Because it is largely a psychological novel, Ten Little Indians builds its themes around primal, instinctive drives. As in all crime novels, the effects of guilt and paranoia are primary themes. Christie's most remarkable achievement with this novel is to have her characters experience these psychological states in such extreme form. By isolating guilty people on an island and placing a murderer in their midst, Christie gives herself the opportunity not only to explore states of mind but also to allow them to drive the plot of her novel.
Even before U. N. Owen's voice is heard announcing the crimes of Indian Island's ten inhabitants, Christie hints at their guilt. When she first describes Vera Claythorne, sitting in the third-class carriage of a train bound for Devon, the nearness of her destination to the sea reminds her of Cyril, the boy she allowed to drown, and Hugo, the lover she killed for. Subsequent sketches of Phillip Lombard and General Macarthur allude to their involvement in shady exploits and the Great War, respectively, the vocations in which they acted to take another's life. When the record is heard, Mrs. Rogers's reaction to the announcement of her guilt is so strong that she faints, giving the murderer an opportunity to slip her the poison that kills her. The physical manifestation of her guilt, then, acts as more than a thematic concern; it is also a fact driving the plot forward.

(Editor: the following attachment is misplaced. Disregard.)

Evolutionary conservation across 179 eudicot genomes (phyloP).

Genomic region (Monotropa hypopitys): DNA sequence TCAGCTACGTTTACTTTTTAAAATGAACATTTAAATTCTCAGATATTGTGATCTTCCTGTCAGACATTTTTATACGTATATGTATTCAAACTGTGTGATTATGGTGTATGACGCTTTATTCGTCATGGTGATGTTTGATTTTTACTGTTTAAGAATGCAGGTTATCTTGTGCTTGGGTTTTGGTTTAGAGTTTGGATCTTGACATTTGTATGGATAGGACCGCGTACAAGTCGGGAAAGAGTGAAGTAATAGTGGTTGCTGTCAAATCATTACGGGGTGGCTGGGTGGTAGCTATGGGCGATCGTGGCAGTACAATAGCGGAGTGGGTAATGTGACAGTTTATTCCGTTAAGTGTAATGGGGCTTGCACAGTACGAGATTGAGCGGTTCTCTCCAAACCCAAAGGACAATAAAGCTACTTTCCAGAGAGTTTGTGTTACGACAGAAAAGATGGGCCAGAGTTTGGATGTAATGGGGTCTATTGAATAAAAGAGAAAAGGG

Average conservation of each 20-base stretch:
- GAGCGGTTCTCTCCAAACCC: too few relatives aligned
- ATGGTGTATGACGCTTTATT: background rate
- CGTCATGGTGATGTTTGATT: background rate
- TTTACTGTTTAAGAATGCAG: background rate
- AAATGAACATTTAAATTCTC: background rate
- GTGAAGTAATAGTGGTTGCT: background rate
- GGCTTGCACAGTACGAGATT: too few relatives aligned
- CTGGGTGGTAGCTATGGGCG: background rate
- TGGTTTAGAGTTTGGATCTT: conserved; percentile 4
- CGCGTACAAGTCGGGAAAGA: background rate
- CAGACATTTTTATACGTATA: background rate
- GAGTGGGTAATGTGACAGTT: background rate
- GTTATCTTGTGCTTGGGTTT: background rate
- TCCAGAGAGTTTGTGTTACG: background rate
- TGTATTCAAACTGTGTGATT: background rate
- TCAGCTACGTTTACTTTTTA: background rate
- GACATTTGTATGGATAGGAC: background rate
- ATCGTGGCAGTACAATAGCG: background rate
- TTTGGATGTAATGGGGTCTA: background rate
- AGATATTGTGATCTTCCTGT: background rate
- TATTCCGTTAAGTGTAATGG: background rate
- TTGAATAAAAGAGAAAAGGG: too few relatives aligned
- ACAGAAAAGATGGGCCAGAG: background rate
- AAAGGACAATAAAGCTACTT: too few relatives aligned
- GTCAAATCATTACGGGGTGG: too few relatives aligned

The most explicit manifestation of...
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